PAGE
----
Doctors have placed humans in suspended animation for the first time, as part of a trial in the US that aims to make it possible to fix traumatic injuries that would otherwise cause death.
Samuel Tisherman, at the University of Maryland School of Medicine, told New Scientist that his team of medics had placed at least one patient in suspended animation, calling it “a little surreal” when they first did it. He wouldn’t reveal how many people had survived as a result.
The technique, officially called emergency preservation and resuscitation (EPR), is being carried out on people who arrive at the University of Maryland Medical Centre in Baltimore with an acute trauma – such as a gunshot or stab wound – and have had a cardiac arrest. Their heart will have stopped beating and they will have lost more than half their blood. There are only minutes to operate, with a less than 5 per cent chance that they would normally survive.
EPR involves rapidly cooling a person to around 10 to 15°C by replacing all of their blood with ice-cold saline. The patient’s brain activity almost completely stops. They are then disconnected from the cooling system and their body – which would otherwise be classified as dead – is moved to the operating theatre.
A surgical team then has 2 hours to fix the person’s injuries before they are warmed up and their heart restarted. Tisherman says he hopes to be able to announce the full results of the trial by the end of 2020.
At normal body temperature – about 37°C – our cells need a constant supply of oxygen to produce energy. When our heart stops beating, blood no longer carries oxygen to cells. Without oxygen, our brain can only survive for about 5 minutes before irreversible damage occurs. However, lowering the temperature of the body and brain slows or stops all the chemical reactions in our cells, which need less oxygen as a consequence.
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Tisherman’s plan for the trial was that 10 people who receive EPR will be compared with 10 people who would have been eligible for the treatment but for the fact that the correct team wasn’t in the hospital at the time of admittance.
The trial was given the go-ahead by the US Food and Drug Administration. The FDA made it exempt from needing patient consent as the participants’ injuries are likely to be fatal and there is no alternative treatment. The team had discussions with the local community and placed ads in newspapers describing the trial, pointing people to a website where they can opt out.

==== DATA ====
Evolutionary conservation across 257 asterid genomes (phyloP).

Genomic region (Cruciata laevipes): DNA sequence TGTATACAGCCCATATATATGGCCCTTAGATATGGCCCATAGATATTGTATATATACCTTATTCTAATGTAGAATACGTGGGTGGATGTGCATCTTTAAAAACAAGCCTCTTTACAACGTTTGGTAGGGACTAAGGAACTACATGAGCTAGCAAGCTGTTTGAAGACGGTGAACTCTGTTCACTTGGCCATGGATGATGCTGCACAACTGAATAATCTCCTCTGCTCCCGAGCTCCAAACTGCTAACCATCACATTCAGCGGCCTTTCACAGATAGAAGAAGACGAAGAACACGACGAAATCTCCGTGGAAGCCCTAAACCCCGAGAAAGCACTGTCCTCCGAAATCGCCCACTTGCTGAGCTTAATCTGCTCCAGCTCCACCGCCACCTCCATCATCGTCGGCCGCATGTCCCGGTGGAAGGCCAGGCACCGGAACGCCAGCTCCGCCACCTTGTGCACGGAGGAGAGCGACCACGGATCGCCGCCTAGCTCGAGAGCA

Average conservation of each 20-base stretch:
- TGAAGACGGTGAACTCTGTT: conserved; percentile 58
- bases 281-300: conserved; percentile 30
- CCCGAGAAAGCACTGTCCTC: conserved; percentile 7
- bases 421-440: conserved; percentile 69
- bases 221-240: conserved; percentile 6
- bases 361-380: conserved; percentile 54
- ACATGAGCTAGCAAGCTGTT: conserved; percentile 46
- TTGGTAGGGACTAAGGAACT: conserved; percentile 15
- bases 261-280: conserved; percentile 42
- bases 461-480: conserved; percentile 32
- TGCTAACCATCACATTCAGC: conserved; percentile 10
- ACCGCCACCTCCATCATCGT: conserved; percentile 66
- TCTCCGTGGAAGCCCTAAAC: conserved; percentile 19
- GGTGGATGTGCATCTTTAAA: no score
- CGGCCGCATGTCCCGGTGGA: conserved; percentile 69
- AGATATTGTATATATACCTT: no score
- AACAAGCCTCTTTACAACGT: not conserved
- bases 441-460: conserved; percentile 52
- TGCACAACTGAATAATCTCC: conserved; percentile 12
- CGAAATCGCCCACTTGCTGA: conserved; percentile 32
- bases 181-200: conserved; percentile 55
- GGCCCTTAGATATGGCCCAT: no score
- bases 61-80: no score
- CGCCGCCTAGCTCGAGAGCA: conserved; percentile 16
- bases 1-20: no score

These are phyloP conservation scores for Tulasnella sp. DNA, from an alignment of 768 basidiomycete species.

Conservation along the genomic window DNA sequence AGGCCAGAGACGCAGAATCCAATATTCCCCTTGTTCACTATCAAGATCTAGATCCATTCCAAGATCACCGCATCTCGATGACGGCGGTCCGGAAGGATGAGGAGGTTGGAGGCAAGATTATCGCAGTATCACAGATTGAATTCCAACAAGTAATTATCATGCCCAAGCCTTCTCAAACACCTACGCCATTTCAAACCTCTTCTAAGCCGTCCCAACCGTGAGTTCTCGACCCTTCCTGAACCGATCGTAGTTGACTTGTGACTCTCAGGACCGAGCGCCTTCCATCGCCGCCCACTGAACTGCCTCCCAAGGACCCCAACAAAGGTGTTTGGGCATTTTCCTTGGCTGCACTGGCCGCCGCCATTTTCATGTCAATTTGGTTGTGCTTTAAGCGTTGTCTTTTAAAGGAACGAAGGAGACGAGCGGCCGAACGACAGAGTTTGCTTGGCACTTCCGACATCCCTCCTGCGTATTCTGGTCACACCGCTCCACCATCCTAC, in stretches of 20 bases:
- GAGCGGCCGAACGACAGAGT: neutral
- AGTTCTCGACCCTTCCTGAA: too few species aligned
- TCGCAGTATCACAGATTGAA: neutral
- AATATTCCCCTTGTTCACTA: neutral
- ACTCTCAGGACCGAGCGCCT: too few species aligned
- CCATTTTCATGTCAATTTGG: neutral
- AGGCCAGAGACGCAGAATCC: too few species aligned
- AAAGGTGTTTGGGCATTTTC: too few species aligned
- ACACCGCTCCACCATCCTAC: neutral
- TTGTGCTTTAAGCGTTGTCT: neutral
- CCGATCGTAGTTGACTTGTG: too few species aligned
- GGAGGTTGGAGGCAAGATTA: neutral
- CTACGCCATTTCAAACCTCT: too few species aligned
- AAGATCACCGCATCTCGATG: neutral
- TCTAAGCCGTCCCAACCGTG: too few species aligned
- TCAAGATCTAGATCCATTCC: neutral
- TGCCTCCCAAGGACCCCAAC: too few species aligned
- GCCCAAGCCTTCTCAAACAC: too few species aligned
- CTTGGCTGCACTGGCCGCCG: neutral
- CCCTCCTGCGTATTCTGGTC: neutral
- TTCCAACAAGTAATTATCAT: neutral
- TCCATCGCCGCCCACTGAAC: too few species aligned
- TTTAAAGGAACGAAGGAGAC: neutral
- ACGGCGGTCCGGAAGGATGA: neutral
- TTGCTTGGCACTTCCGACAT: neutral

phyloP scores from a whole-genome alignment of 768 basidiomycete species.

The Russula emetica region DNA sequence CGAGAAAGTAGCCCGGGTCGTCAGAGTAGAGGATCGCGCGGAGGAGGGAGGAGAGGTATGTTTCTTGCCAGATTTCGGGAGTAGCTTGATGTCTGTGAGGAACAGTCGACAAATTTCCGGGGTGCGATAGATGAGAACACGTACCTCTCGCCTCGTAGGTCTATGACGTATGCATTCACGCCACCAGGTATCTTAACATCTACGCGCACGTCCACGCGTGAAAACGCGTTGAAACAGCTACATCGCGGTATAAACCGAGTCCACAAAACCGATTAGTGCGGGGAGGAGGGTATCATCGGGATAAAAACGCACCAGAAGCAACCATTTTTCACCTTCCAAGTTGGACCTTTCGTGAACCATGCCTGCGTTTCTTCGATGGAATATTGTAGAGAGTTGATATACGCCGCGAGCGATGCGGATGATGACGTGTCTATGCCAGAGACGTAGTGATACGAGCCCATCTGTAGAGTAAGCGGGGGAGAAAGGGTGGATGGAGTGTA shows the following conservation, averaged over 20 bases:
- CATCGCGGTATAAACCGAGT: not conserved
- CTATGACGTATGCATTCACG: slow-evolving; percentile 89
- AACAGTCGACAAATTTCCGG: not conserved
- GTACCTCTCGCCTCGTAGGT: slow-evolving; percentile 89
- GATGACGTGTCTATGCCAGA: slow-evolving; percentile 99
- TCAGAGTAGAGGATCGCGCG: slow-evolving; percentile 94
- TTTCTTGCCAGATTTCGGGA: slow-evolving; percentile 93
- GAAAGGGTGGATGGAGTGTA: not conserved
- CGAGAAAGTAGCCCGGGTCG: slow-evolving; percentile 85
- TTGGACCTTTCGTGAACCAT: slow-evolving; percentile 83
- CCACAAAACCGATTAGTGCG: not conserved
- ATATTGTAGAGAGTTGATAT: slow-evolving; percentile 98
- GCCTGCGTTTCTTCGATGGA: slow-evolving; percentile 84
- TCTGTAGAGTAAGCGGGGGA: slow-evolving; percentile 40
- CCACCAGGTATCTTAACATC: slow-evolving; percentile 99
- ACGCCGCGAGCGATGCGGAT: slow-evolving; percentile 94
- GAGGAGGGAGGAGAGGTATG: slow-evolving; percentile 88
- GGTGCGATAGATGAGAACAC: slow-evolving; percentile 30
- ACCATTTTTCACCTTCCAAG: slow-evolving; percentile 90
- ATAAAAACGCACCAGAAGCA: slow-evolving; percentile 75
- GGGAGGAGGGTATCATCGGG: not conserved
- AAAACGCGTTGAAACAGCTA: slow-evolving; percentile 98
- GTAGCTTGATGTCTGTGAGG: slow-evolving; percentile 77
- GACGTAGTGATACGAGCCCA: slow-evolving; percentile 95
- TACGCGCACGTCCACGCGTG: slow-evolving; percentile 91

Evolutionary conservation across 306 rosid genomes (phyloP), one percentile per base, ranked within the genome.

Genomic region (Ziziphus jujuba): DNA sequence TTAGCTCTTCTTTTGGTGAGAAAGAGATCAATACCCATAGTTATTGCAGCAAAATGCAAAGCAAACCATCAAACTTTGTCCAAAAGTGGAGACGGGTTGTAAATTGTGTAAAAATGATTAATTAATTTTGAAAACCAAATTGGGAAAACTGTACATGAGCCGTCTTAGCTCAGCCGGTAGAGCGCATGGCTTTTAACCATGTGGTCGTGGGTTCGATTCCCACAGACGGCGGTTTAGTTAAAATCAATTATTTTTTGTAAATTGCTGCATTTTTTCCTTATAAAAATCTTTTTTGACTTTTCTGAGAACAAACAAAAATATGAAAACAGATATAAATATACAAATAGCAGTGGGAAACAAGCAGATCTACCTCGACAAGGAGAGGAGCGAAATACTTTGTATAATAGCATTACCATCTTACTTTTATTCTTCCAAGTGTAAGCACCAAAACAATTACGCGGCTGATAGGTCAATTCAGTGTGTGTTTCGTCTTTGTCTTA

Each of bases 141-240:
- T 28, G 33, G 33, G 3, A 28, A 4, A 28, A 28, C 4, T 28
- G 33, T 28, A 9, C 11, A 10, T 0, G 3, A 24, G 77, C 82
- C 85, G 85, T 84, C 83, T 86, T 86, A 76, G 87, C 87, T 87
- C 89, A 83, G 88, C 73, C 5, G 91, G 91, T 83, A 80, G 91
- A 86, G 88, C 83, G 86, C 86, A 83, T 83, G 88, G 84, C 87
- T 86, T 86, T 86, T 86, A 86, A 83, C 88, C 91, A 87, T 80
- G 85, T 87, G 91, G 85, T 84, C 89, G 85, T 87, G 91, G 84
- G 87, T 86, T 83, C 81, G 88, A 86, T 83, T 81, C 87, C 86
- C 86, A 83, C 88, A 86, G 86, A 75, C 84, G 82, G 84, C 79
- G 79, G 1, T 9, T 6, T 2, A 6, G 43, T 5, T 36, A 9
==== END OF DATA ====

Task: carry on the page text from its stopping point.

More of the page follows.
Tisherman’s interest in trauma research was ignited by an early incident in his career in which a young man was stabbed in the heart after an altercation over bowling shoes. “He was a healthy young man just minutes before, then suddenly he was dead. We could have saved him if we’d had enough time,” he says. This led him to start investigating ways in which cooling might allow surgeons more time to do their job.
Animal studies showed that pigs with acute trauma could be cooled for 3 hours, stitched up and resuscitated. “We felt it was time to take it to our patients,” says Tisherman. “Now we are doing it and we are learning a lot as we move forward with the trial. Once we can prove it works here, we can expand the utility of this technique to help patients survive that otherwise would not.”
“I want to make clear that we’re not trying to send people off to Saturn,” he says. “We’re trying to buy ourselves more time to save lives.”
In fact, how long you can extend the time in which someone is in suspended animation isn’t clear. When a person’s cells are warmed up, they can experience reperfusion injuries, in which a series of chemical reactions damage the cell – and the longer they are without oxygen, the more damage occurs.
It may be possible to give people a cocktail of drugs to help minimise these injuries and extend the time in which they are suspended, says Tisherman, “but we haven’t identified all the causes of reperfusion injuries yet”.
Tisherman described the team’s progress on Monday at a symposium at the New York Academy of Sciences. Ariane Lewis, director of the division of neuro-critical care at NYU Langone Health, said she thought it was important work, but that it was just first steps. “We have to see whether it works and then we can start to think about how and where we can use it.”
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